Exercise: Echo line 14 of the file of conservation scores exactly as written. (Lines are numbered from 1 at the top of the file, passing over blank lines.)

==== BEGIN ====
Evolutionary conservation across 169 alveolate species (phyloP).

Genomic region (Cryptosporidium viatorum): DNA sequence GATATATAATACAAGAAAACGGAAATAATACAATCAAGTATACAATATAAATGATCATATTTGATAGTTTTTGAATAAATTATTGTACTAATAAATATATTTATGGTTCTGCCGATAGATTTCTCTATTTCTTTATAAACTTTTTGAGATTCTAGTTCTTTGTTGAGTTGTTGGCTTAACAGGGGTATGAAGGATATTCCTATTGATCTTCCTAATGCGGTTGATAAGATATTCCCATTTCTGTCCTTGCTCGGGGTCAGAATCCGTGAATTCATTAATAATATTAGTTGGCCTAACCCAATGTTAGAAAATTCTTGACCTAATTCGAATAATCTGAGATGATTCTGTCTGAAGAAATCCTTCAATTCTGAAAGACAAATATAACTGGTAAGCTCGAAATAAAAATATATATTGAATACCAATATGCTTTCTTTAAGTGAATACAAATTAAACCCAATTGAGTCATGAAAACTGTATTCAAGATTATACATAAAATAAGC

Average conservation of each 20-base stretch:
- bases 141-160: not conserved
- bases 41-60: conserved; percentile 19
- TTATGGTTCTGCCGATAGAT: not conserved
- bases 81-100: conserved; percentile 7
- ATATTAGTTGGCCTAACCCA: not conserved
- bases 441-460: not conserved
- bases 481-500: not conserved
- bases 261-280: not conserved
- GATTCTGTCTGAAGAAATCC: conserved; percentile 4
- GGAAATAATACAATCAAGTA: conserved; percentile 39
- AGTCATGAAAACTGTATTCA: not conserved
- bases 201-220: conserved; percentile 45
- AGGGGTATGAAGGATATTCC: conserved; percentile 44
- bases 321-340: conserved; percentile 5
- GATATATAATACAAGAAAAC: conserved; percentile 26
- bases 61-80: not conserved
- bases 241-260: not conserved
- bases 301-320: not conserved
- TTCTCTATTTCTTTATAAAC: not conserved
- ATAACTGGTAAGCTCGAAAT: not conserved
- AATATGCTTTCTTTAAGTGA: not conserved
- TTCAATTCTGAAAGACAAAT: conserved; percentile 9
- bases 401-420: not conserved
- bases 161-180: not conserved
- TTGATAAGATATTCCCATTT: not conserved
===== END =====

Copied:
- AGTCATGAAAACTGTATTCA: not conserved